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Panel discusses agriculture's transportation concerns at legislative meeting

Cheyenne – Agricultural transportation has been a hot topic for many producers recently, and with drought concerns continuing into 2013, producers are looking for answers to their questions about new transportation policies.

“We have had lot of questions about the implications of the new MAP-21 policy and the exemptions that agriculture has received,” said Wyoming Farm Bureau Executive Vice President Ken Hamilton at the organization’s annual legislative meeting on Feb. 18-19. “We’ve also had questions around issues for hauling hay.”

As a result, Wyoming Highway Patrol’s Colonel John Butler, along with Captain Scott Montgomery and Lieutenant Doug Dome, addressed concerns of Wyoming’s producers.

Working with producers

“After taking this position last April, the partnership between the Wyoming Highway Patrol and the ag community was never more evident than in this last year with the drought,” commented Butler.

He further noted that following the 2012 drought, he began working with the Governor’s Office to develop a bill providing for extra allowances during economic hardship.

“Last year, we recognized that there were restrictions in place in statutes that didn’t allow us to do much,” he explained. “We worked with the Governor’s Office and came together will a bill that gives some allowances for extreme economic hardship.”

The legislation would allow the Wyoming Highway Patrol to adjust more of their policies in the event of emergencies, while still keeping safety measures in mind.

Butler also mentioned that they work to be reasonable in their enforcement, but it can be difficult working with a large and diverse team of people.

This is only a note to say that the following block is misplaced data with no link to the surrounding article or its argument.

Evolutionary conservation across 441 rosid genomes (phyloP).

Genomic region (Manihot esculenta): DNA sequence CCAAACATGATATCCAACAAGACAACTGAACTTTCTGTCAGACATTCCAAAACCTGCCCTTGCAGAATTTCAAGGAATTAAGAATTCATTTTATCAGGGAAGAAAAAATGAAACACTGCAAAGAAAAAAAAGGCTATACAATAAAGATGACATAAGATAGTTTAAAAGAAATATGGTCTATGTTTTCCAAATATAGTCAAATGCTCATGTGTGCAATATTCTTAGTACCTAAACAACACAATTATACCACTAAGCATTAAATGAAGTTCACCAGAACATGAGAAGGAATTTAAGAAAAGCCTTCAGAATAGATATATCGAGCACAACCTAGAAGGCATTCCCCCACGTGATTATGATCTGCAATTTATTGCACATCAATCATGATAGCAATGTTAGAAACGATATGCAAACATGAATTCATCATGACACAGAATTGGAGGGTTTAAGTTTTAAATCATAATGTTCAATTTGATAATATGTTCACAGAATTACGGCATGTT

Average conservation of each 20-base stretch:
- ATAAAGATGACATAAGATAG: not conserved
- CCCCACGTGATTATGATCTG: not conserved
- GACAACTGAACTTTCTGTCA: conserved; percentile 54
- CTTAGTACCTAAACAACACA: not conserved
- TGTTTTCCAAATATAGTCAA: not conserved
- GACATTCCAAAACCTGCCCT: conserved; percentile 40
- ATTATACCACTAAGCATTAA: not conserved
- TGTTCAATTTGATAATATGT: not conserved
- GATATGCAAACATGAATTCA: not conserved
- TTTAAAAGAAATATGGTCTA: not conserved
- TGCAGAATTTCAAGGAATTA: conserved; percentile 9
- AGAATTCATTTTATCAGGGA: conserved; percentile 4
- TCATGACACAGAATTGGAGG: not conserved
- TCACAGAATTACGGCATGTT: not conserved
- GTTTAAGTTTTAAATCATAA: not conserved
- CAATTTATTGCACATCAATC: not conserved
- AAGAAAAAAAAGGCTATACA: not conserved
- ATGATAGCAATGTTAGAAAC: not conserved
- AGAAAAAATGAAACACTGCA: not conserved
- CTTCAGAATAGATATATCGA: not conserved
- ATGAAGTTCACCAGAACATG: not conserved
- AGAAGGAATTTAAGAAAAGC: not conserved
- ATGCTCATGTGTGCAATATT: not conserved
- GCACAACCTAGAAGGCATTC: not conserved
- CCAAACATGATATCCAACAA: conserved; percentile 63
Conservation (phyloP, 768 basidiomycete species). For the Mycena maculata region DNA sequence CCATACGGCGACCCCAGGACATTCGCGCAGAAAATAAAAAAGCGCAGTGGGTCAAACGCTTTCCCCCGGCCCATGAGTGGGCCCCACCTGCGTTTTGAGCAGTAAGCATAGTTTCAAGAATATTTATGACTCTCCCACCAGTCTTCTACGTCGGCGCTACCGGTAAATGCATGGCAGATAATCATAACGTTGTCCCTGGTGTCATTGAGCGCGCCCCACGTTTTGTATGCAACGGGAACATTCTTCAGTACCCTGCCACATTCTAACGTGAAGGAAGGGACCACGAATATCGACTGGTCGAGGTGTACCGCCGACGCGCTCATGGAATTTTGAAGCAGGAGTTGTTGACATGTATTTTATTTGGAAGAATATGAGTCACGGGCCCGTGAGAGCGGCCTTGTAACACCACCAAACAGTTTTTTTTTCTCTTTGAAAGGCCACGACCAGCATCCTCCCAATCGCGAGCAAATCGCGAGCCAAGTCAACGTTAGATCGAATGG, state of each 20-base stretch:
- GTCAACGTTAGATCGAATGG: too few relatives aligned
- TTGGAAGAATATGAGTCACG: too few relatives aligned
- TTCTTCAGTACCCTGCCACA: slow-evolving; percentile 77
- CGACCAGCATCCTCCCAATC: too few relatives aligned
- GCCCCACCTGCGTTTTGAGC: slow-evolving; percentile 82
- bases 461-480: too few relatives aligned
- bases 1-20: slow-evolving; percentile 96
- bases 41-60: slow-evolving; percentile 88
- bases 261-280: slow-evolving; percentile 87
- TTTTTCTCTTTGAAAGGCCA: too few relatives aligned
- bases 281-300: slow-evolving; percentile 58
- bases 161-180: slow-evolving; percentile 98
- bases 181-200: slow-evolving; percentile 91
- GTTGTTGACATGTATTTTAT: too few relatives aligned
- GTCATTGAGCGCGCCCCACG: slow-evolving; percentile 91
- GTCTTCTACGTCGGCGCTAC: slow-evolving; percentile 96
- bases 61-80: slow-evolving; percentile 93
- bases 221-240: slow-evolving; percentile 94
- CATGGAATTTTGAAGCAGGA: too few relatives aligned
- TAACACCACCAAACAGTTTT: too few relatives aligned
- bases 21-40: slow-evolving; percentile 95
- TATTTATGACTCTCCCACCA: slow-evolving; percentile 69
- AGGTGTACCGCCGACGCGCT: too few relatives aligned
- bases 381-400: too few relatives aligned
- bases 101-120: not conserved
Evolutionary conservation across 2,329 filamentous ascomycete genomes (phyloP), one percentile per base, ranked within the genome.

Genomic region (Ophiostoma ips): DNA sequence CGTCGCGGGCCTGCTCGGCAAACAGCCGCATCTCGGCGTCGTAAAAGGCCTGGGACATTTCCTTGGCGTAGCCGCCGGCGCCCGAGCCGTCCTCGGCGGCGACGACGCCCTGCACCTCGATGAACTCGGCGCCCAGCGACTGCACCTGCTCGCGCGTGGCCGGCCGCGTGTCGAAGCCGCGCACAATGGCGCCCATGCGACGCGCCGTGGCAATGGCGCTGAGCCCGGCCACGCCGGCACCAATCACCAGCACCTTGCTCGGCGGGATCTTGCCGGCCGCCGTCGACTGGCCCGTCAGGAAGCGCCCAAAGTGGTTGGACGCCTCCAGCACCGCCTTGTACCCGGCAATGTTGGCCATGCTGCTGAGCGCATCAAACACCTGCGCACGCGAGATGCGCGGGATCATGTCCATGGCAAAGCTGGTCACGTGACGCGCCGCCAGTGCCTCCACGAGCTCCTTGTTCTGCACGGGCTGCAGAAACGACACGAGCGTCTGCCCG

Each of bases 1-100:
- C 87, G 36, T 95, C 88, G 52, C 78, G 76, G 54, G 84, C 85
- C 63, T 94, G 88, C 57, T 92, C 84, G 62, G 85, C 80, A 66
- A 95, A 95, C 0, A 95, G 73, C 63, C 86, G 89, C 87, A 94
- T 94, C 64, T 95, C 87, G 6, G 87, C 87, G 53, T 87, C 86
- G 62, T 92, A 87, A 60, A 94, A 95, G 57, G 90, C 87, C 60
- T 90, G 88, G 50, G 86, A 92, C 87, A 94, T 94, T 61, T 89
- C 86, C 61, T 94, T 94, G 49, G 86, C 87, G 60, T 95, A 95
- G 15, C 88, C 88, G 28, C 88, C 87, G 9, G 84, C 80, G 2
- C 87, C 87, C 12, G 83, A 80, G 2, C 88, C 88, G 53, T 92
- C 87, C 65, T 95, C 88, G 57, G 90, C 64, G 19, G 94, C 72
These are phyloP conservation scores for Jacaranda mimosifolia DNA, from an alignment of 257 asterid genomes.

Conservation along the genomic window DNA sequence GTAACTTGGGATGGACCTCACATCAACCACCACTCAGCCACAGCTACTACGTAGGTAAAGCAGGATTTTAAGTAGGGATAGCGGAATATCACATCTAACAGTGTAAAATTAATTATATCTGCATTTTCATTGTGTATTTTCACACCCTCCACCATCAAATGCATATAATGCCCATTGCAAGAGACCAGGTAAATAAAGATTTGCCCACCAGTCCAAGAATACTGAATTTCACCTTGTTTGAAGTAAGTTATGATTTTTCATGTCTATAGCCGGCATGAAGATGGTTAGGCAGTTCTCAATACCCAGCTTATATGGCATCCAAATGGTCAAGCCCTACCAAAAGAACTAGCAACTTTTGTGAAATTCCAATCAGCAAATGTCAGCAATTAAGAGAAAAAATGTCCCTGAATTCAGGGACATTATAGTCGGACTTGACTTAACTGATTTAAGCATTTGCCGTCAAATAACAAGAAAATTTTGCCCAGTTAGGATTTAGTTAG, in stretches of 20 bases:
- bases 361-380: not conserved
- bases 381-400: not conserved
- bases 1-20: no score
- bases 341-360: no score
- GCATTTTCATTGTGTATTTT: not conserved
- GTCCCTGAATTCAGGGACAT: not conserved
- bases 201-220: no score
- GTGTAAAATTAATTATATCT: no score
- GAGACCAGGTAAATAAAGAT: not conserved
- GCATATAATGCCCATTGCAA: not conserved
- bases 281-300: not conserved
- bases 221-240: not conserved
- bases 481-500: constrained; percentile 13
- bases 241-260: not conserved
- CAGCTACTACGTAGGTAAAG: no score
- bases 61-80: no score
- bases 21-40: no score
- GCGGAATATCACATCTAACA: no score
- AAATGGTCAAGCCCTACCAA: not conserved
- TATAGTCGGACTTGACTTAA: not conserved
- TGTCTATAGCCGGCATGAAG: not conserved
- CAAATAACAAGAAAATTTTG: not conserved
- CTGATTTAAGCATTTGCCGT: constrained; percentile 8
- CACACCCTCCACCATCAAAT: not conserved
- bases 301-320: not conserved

“If there is one thing I could teach in the Academy, I would teach common sense,” he commented. “We talk about common sense, compassion and understanding with our patrolmen.”

Educating producers

“Another thing that has been apparent is I don’t think we have been strong enough in educating the ag community,” said Butler. “Now, we are trying to prepare everyone ahead of time so they understand what they have to do to comply.”

He added that they are working to meet with commercial carrier officers to understand the issues.

“In the Big Horn Basin during beet harvest, the perception is that the highway patrol shows up during harvest, and they feel like they are targeted,” said Hamilton.

Mobile enforcement teams are periodically assigned to specific locations during the year, said Butler.

“During last year’s beet harvest, we brought our mobile enforcement teams in and found there were people who didn’t understand some regulations,” he said, noting that the teams were working to make sure that regulations were being complied with, including load limits. 

Butler added that mobile enforcement teams are deployed throughout the state throughout the year. He also noted that they look for load weights and safety issues, and they stop every commercial vehicle during those checks.

“In the Basin, we have four to five mobile enforcement teams up there throughout the year,” added Montgomery. “The only ones that affect agriculture producers are the ones who show up during harvest. If you aren’t affected, you probably won’t notice.”